Workshops three hours per week.

ENSC 4003 [0.5 credit]
Food Systems and the Environment

This course explores issues of food systems and their sustainability. We will discuss aspects of food systems, including production, distribution, consumption, waste management, and their impact on communities and the environment.
Includes: Experiential Learning Activity
Prerequisite(s): third year standing in B.Sc. or B.HSc. program or permission of the Institute.
Lecture three hours per week.

ENSC 4005 [0.5 credit]
Environmental Solutions and Sustainability Science

Focus on conceptualization and application of different knowledges and knowledge systems to complex, interdisciplinary real-world problems through an environmental lens. Development of skills and mindset needed to generate creative solutions that will be embraced by diverse publics and decision makers.
Includes: Experiential Learning Activity
Precludes additional credit for ENSC 4700A if taken in Winter term 2021 or Winter term 2022.
Prerequisite(s): Third year standing in B.Sc. programs in Environmental Science, Interdisciplinary Science and Practice, Earth Science, Biology, and Geography and B.A. programs in Biology and Geography, or permission of the Institute.
Lecture, seminar, or workshops three hours a week.

ENSC 4700 [0.5 credit]
Topics in Environmental Science

Prerequisite(s): third-year standing in the Environmental Science program or permission of the Institute.
Lectures and discussion three hours a week.

ENSC 4901 [0.5 credit]
Directed Projects

Independent or group study, for fourth-year students to explore a particular project, in consultation with a Faculty supervisor. May include directed reading, written assignments, tutorials, laboratory or field work.
Includes: Experiential Learning Activity
Prerequisite(s): permission of the Institute. Students normally may not offer more than 1.0 credit of Directed Special Studies in their program.


ENSC 4906 [1.0 credit]
Honours Research Project

An independent investigation into an aspect of environmental science supervised by a member of the faculty. Approval of the topic and the research schedule must be obtained from the project supervisor and the course coordinator before the last date for registration.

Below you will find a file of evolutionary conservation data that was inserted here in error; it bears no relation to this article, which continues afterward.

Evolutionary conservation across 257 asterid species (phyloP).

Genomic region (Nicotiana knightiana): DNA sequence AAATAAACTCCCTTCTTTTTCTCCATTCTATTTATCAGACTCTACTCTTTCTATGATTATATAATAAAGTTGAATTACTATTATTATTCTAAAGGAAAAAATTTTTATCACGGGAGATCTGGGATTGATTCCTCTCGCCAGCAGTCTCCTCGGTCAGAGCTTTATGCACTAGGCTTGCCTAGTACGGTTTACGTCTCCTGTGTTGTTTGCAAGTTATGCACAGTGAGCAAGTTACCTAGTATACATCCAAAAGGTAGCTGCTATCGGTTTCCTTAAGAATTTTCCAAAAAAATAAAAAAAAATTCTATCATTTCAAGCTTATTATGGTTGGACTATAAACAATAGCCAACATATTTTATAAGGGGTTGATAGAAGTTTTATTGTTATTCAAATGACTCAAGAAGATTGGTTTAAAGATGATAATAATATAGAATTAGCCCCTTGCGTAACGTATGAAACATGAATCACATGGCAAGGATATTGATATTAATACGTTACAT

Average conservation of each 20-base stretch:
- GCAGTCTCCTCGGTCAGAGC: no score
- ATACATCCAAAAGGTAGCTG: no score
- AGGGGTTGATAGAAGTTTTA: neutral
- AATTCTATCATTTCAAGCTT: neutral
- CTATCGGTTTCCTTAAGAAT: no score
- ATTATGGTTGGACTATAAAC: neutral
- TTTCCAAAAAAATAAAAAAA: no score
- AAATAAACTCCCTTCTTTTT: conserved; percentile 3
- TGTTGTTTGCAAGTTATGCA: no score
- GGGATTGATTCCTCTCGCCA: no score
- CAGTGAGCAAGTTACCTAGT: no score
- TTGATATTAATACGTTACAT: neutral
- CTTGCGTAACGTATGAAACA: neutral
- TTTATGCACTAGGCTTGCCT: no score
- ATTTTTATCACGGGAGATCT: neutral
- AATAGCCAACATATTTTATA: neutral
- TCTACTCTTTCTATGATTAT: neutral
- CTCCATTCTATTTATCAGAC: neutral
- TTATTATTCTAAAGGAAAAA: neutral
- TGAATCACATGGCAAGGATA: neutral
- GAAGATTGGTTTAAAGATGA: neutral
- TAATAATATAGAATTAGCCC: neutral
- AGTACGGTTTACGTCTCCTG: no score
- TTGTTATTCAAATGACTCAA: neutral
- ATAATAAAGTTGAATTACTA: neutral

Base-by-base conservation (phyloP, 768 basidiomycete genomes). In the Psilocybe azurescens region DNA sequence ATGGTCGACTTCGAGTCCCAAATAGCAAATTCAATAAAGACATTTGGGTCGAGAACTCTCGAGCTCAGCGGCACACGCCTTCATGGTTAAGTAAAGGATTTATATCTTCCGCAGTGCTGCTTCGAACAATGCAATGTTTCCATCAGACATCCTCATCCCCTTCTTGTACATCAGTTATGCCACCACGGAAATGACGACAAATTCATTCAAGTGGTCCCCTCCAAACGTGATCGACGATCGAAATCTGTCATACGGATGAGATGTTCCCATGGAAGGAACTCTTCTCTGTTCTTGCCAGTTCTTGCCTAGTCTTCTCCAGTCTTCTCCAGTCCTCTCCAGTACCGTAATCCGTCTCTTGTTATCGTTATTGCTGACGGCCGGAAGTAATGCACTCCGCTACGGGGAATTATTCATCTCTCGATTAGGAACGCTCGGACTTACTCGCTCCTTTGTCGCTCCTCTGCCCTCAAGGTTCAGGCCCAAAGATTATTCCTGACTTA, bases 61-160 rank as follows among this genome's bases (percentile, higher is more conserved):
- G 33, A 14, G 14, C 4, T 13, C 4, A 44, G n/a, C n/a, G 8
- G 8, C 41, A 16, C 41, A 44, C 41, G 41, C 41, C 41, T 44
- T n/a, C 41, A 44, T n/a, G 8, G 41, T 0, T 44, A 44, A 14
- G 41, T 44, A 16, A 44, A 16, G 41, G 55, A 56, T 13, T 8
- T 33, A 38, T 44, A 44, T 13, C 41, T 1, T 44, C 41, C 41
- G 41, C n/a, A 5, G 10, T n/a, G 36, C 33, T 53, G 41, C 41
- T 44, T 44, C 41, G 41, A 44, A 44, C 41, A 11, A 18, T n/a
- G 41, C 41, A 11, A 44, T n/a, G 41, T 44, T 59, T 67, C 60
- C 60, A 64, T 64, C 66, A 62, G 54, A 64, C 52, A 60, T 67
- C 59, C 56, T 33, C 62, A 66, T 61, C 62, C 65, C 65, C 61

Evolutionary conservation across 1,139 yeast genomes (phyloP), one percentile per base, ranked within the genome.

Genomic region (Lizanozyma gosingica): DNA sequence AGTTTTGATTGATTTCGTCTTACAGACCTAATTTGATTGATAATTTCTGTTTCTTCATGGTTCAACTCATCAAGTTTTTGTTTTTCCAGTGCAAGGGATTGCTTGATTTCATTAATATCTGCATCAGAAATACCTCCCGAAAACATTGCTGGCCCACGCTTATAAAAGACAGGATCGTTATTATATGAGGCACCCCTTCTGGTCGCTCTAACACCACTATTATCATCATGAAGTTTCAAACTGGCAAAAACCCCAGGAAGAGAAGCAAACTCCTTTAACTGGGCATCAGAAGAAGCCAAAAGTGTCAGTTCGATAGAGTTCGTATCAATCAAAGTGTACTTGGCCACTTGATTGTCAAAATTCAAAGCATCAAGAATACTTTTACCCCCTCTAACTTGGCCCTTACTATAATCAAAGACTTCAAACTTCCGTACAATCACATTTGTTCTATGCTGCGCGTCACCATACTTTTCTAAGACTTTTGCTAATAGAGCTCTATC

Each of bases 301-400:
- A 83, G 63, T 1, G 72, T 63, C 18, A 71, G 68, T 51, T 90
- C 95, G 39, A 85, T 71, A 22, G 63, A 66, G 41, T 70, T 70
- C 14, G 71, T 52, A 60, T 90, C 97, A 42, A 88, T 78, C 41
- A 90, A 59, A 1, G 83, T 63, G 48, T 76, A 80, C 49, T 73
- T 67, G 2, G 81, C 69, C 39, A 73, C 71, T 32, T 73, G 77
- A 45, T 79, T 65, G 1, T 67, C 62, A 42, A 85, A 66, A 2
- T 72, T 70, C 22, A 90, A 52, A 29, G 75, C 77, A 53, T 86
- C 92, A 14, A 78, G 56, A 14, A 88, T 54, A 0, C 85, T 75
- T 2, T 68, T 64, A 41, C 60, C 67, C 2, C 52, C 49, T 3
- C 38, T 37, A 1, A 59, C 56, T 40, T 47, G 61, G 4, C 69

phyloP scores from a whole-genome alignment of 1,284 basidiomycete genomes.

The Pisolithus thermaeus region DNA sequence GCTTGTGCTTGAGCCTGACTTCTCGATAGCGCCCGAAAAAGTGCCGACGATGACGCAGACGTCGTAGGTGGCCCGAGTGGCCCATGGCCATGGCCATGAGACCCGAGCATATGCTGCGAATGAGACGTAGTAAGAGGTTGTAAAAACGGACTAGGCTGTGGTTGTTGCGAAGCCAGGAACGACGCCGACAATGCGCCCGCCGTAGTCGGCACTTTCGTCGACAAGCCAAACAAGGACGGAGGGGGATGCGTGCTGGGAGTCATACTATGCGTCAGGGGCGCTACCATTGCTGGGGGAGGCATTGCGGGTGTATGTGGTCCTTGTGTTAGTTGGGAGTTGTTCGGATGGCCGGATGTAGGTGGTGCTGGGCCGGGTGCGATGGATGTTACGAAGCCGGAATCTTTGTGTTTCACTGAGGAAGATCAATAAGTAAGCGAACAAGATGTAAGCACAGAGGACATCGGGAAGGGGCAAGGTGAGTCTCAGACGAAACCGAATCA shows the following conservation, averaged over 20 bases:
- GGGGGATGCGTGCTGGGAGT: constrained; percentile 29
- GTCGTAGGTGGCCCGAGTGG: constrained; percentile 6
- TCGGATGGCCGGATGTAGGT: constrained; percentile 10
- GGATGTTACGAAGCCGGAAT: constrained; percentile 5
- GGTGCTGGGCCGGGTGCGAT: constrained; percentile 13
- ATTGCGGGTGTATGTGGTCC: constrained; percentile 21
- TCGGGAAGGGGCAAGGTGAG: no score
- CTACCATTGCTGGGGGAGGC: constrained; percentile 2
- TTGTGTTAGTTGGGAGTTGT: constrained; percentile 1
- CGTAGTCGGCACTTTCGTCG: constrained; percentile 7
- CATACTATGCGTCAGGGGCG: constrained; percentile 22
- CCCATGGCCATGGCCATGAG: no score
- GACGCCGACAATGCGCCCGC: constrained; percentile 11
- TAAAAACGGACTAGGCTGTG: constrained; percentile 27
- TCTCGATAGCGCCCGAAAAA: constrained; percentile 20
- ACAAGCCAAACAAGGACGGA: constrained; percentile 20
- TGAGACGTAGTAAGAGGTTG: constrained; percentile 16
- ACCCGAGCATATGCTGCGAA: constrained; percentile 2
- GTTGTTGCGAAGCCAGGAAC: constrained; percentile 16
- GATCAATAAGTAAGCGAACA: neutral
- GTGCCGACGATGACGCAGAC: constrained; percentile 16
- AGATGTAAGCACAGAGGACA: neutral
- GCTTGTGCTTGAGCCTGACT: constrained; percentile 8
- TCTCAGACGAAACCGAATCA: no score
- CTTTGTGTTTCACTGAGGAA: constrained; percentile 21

Includes: Experiential Learning Activity
Prerequisite(s): fourth-year standing in the Honours Environmental Science program, a major CGPA 8.0 and permission of the Institute.
independent study

Note: Not all courses listed are offered in a given year. For an up-to-date statement of course offerings for the current session and to determine the term of offering, consult the class schedule at central.carleton.ca.

Summer session: some of the courses listed in this Calendar are offered during the summer. Hours and scheduling for summer session courses will differ significantly from those reported in the fall/winter Calendar. To determine the scheduling and hours for summer session classes, consult the class schedule at central.carleton.ca

B.Sc. Regulations

The regulations presented in this section apply to all Bachelor of Science programs. In addition to the requirements presented here, students must satisfy the University regulations common to all undergraduate students including the process of Academic Continuation Evaluation (see the Academic Regulations of the University section of this Calendar).

Breadth Requirement for the B.Sc.

Students in a Bachelor of Science program must present the following credits at graduation:

  1. 2.0 credits in Science Continuation courses not in the major discipline; students completing a double major are considered to have completed this requirement providing they have 2.0 credits in Science Continuation courses in each of the two majors;
  2. 2.0 credits in courses outside of the faculties of Science and Engineering and Design (may include NSCI 1000)

In most cases, the requirements for individual B.Sc. programs, as stated in this Calendar, contain these requirements, explicitly or implicitly.

Students admitted to B.Sc. programs by transfer from another institution must present at graduation (whether taken at Carleton or elsewhere):

  1. 2.0 credits in courses outside of the faculties of Science and Engineering and Design (may include NSCI 1000) if the student received fewer than 10.0 transfer credits; or,
  2. 1.0 credit in courses outside of the faculties of Science and Engineering and Design (may include NSCI 1000) if the student received 10.0 or more transfer credits.

Declared and Undeclared Students

Degree students are considered "Undeclared" if they have been admitted to a degree, but have not yet selected and been accepted into a program within that degree. The status "Undeclared" is available only in the B.A. and B.Sc. degrees. Undeclared students must apply to enter a program upon or before completing 3.5 credits.

Change of Program within the B.Sc. Degree

To transfer to a program within the B.Sc. degree, applicants must normally be Eligible to Continue (EC) in the new program, by meeting the CGPA thresholds described in Section 3.1.10 of the Academic Regulations of the University. 

Applications to declare or change programs within the B.Sc. degree must be made online through Carleton Central by completing a Change of Program Elements (COPE) application form within the published deadlines. Acceptance into a program, or into a program element or option, is subject to any enrolment limitations, and/or specific program, program element or option requirements as published in the relevant Calendar entry.

Minors, Concentrations, and Specializations